Active packaging appeared in the literature of food packaging as far back as the 1960s—not that it was much referred to in the early days under that particular term. During the 1970s, it was often called smart packaging. Even today, active and intelligent packaging concepts are often interchanged even though those of us in the disciplines are cognizant of the profound differences: Intelligent packaging senses change and signals; active packaging senses change and alters its properties to accommodate that change.
Throughout the current decade, we were repeatedly bombarded by announcements of active packaging entities that could enhance food preservation by imparting some specific functionality to package materials or structures. These capabilities included retaining red meat color, controlling moisture in fresh foods, removing oxygen to retard oxidation, and destroying microorganisms that would spoil or even introduce toxins into foods. We have been regaled with discussions of the wonders of ozone, allyl iso-thiocyanate (AIT), chitosan, silver salts, anhydrides, cobalt-catalyzed oxidizers, glucose oxidase, and many more too numerous to enumerate here. Even a new publication on the topic, Smart Packaging Technologies for Fast Moving Consumer Goods by Joseph Kerry and Paul Butler (Wiley, 2008), suffers from being unable to keep up with the fast-moving and largely unpublished dynamics of active packaging. Even in the Internet age, much of the activity in active packaging remains shrouded in a web of hyperbolized claims, hopes, and mystery. The bottom line is that active packaging has not approached the expectations of last year, last decade, or last century. On the other hand—surprise!—active packaging plays exciting niche roles in a variety of food packaging and will quietly expand and grow.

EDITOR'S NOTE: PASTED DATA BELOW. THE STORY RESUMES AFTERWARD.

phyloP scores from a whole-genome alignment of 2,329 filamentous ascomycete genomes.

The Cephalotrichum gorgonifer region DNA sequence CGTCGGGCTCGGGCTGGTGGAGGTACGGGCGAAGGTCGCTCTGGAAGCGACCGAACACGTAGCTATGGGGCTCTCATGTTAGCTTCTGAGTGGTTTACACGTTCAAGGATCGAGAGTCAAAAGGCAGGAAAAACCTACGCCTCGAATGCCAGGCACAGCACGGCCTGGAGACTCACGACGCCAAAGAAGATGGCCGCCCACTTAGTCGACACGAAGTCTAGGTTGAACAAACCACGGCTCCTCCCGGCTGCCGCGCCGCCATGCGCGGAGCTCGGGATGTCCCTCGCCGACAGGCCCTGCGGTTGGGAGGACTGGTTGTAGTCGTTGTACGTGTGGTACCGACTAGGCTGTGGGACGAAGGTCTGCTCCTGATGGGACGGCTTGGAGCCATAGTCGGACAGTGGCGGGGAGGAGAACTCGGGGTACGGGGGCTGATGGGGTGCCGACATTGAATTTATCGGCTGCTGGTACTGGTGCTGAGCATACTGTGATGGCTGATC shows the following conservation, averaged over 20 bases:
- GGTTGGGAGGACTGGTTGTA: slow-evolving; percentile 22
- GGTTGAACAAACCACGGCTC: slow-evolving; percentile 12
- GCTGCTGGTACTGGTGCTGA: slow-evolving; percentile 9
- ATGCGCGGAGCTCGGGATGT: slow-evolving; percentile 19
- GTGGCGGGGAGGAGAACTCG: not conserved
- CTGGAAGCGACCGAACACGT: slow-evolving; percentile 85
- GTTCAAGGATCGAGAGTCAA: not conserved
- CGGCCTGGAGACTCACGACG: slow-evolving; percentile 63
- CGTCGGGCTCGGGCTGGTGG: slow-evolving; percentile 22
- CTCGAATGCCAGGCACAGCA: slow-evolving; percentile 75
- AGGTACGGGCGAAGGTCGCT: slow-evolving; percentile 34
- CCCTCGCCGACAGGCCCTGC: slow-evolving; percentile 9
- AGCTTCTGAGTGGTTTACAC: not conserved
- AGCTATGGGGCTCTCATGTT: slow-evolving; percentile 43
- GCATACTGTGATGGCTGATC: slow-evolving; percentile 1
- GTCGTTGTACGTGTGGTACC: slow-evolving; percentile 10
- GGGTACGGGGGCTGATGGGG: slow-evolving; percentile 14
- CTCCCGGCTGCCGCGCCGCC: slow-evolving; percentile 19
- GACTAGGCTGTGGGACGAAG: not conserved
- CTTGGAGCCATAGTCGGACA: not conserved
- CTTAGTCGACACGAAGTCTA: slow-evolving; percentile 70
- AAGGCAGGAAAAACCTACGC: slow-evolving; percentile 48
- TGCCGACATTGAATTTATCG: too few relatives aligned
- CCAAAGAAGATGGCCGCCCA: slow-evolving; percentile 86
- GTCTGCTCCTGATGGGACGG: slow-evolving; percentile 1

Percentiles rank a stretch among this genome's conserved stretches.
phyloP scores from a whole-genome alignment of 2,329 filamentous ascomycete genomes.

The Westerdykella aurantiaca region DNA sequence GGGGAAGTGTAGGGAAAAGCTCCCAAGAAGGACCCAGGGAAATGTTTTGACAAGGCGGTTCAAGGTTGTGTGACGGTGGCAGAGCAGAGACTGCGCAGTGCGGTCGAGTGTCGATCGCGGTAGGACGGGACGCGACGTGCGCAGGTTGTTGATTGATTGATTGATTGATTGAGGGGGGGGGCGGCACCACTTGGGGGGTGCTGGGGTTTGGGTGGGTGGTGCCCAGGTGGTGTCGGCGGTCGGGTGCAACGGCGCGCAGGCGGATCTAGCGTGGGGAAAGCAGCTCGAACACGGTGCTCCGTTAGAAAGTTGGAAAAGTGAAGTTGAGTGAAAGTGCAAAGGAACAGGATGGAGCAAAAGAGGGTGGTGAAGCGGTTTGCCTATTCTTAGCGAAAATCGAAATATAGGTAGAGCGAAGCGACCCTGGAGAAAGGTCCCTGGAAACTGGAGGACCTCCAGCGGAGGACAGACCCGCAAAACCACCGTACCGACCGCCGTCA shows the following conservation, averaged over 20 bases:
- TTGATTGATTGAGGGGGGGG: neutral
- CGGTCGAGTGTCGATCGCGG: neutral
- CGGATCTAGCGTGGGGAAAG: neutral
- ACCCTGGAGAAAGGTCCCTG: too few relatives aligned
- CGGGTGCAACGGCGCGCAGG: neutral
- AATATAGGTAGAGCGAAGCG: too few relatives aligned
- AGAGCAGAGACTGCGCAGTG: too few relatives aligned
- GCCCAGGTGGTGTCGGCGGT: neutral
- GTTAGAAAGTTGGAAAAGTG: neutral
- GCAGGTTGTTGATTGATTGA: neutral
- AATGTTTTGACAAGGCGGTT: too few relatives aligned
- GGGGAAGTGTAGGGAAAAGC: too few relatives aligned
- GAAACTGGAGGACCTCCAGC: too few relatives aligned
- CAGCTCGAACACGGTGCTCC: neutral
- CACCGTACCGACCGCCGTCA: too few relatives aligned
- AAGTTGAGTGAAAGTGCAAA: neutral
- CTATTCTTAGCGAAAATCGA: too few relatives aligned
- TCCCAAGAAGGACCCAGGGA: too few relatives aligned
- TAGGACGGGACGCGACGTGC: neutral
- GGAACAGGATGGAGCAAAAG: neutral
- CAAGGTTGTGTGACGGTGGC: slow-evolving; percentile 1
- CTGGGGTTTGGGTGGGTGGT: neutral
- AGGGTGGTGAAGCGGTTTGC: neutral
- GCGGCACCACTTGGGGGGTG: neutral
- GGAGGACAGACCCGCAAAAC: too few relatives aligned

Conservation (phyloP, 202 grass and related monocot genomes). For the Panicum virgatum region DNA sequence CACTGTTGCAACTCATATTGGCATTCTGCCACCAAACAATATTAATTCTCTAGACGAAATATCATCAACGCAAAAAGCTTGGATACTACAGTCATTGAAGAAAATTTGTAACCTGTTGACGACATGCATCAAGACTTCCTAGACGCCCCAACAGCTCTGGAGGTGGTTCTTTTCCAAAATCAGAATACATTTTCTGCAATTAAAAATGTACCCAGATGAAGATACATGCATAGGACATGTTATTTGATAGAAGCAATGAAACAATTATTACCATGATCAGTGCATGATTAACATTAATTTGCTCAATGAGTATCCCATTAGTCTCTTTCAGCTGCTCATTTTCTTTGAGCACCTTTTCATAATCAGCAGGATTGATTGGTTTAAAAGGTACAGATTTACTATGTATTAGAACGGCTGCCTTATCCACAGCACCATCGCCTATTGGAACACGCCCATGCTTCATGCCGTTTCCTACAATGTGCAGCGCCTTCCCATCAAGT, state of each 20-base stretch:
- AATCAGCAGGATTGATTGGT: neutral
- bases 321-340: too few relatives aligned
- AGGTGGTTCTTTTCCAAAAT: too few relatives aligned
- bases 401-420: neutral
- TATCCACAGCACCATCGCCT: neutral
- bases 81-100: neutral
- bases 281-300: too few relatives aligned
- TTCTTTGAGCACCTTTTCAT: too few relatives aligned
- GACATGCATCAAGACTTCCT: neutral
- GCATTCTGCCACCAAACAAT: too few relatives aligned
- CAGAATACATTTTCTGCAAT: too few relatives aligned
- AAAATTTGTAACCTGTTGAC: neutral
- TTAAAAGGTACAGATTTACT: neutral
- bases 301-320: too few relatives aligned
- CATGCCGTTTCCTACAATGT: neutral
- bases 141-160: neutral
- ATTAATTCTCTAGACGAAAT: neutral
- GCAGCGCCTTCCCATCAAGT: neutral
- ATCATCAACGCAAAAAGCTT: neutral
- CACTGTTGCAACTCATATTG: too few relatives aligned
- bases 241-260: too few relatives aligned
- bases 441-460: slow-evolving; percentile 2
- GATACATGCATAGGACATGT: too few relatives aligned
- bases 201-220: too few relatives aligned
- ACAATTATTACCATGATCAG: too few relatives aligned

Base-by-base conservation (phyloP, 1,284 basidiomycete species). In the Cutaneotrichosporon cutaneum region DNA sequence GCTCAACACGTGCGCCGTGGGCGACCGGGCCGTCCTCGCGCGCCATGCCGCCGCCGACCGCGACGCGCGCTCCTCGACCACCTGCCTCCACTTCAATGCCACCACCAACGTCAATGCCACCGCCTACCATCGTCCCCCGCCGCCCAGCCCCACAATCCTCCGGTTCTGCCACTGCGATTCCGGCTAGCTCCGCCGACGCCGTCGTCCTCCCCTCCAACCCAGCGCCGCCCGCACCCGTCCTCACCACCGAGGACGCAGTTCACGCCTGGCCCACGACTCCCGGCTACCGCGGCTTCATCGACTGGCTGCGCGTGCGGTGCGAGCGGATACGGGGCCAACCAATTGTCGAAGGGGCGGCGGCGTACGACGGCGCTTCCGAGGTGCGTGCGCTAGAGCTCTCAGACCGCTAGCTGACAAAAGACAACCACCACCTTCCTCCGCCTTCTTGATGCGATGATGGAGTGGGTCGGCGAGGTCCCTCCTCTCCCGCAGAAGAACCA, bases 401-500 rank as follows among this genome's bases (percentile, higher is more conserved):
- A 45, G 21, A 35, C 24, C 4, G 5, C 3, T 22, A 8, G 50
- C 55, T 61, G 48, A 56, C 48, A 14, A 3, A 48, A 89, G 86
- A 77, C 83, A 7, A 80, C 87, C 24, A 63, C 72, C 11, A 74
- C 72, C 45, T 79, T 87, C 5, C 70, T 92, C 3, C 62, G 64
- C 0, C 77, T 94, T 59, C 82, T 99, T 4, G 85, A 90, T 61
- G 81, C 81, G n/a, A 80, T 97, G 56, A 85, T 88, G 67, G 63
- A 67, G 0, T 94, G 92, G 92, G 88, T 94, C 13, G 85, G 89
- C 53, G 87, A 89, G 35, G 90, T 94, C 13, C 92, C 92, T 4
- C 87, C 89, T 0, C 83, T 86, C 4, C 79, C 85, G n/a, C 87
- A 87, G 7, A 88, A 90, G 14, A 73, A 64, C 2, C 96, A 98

Active Packaging Segments
It is easy enough to list the most interesting and promising of the contemporary active packaging technologies.
• Flavor Absorbers are usually activated carbon or cyclodextrins designed to remove trivial quantities of undesirable odors, but hardly applied on a commercial basis.
• Flavor emitters include a host of devices engineered to deliver desirable aromas or scents when the package is tweaked such as by opening or twisting closure.
• Ethylene scavengers, which remove gaseous ethylene vapors from the headspaces of respiring fruits and vegetables and thus prolong their chilled shelf lives mostly using the functional potassium permanganate adsorbed on solids in sachets in proximity, are usually relatively ineffective but persistent in the market.